At a Glance

In 2020, many major banks and credit card companies avoided penalizing their customers for late payments or over-the-limit fees and allowed them to defer payments for two or three billing cycles.

Now, as we enter 2022, many of these types of assistance are slowing down or going away completely. But that doesn’t mean people are fully financially recovered from the financial hardships due to the pandemic.

Learn more about COVID-19 credit card debt relief:

Help with Credit Card Debt During COVID-19

One of the most common messages from banks and credit card companies is if you’re having trouble paying your credit card bills, contact their customer service department or your bank representative right away. They may be able to help you negotiate a payment plan or learn if you qualify for other assistance.

Generally, types of relief you can ask for include:

  • Lower minimum monthly payments
  • Waived or refunded late fees
  • Lower interest rates
  • Increased credit limit
  • A payment plan for balance repayment

Each of these options have pros and cons, so weigh them carefully before committing. For example:

  • Lower monthly payments now are great, but you’ll need to make it up once the term ends, which means larger than normal payments in the future.
  • Getting a lower interest rate now can help you save money in the short-term, but the rate will likely return to what it was previously after a period of time.
  • Paying off your balance with a payment plan can be helpful, but may also mean closing the account and not using the card.

The good news is that most of these programs won’t be reported to the credit reporting agencies, which means it won’t negatively affect your credit score.

COVID-19 Credit Card Debt Relief Options

Each credit card company may have different debt relief options available, and they are constantly evolving. Contact your company directly to learn more about what’s available today:

  • American Express offers a financial relief program to customers to help them get back on track. This may include temporarily lowering monthly payments and interest rates, as well as providing access to their Customer Care Professionals.
  • Bank of America has a Paycheck Protection Program for small business owners, allowing them to apply for PPP loan forgiveness.
  • Capital One may provide individual assistance based on your personal situation and encourages customers to contact them directly, so if you’re having trouble making your monthly payments, they ask you to reach out to them.
  • Chase is allowing customers to defer a payment on their personal or business credit card if they’ve been affected by COVID-19, though you must enroll online. You may be eligible for additional benefits if you’re active duty military.
  • Goldman Sachs (Apple Card) may provide help through the COVID-19 Customer Assistance Program for Apple Card, and encourages customers to contact Apple Card Support in the Messages app to learn more.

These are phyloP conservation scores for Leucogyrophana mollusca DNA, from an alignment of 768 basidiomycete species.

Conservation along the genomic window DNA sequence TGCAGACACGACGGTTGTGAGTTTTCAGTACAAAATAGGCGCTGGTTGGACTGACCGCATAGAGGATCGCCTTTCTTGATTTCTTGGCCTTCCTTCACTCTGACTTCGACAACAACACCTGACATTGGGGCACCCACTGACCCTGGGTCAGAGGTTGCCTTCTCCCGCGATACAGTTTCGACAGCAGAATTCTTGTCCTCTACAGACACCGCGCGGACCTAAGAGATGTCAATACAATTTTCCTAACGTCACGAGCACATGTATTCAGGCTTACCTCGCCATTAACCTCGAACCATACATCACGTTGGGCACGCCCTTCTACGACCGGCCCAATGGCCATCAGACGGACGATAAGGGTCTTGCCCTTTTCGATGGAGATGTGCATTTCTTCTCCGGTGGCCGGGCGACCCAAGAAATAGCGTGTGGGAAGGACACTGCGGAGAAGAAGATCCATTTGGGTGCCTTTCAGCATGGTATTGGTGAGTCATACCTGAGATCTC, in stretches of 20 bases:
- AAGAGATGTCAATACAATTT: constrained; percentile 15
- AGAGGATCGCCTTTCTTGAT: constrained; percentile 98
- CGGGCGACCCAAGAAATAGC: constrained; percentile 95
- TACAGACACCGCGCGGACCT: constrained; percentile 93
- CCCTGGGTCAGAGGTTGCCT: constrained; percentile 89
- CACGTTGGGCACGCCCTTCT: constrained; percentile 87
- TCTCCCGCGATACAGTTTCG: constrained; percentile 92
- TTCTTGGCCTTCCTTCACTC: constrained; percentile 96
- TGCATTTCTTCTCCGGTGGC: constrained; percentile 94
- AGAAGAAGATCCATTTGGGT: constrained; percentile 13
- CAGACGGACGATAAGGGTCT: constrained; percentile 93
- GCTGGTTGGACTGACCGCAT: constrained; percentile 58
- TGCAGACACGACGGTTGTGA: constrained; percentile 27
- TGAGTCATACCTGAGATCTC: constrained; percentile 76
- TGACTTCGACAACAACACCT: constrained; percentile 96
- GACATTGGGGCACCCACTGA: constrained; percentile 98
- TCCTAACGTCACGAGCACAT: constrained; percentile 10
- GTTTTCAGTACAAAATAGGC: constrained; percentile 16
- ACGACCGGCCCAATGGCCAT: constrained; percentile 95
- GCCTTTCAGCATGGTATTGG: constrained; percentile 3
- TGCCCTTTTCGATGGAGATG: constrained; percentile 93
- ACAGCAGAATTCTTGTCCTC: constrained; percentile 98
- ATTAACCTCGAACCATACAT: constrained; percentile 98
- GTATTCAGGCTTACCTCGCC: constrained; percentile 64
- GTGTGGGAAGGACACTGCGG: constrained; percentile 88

• HSBC may allow you to defer payments through their relief program, or reduce your payments, waive interest charges, or waive late fees. You must enroll online.
  • Wells Fargo is helping on a case-by-case basis, so if you’re unable to make your payments or need other assistance, call their customer service department.

Before reaching out to your company, think about which type of relief would be most helpful to you. This can help the issuer give you the best relief for your own situation. Additionally, don’t be afraid to use your past history as a great customer when asking for help. If you’ve always paid on time and in full up until now, the company may be more likely to work with you and find a solution.

Whatever relief you may be offered, be sure to get the approved changes in writing so that you have documented proof of what was agreed upon.

Questions to ask your credit card company about help with COVID-19 credit card debt relief

Most credit card companies are offering to help cardholders in need, but they can be unclear or vague about what they are offering. When you contact your company, here are a few questions you may want to ask to learn about your options:

  • Can I skip or defer payments? If they do allow this, make sure to clarify when you have to make up the payment, and whether the issuer will also waive the interest charges that can accumulate at this time.
  • Will you waive late fees? If you’ve skipped a payment, or are just a few days late, you may be hit with a late fee and additional interest charges. Ask if the late fee can be waived, but also ask if you’ll be charged a penalty APR because some issuers will raise your interest rate when you miss a payment.
  • Will deferred or late payments be reported to the credit bureaus? Even if the issuer is waiving fees/interest/payments, they could still report it to the credit bureaus which can decrease your credit score.
  • Can you lower my interest rate? If you have excellent credit, you may qualify for a lower interest rate anyway.
  • Can I increase my credit limit? While it’s best practice to pay off your credit card in full each month, and having a greater balance can make this more challenging, many people are relying on credit cards to pay their bills and make ends meet.

Commonly asked questions

Do creditors report late payments?

By law, a late payment cannot be reported to the credit reporting bureaus until it is at least 30 days past due. After 30 days, the debt can be reported, and your credit score may decrease for missing or making an overdue payment.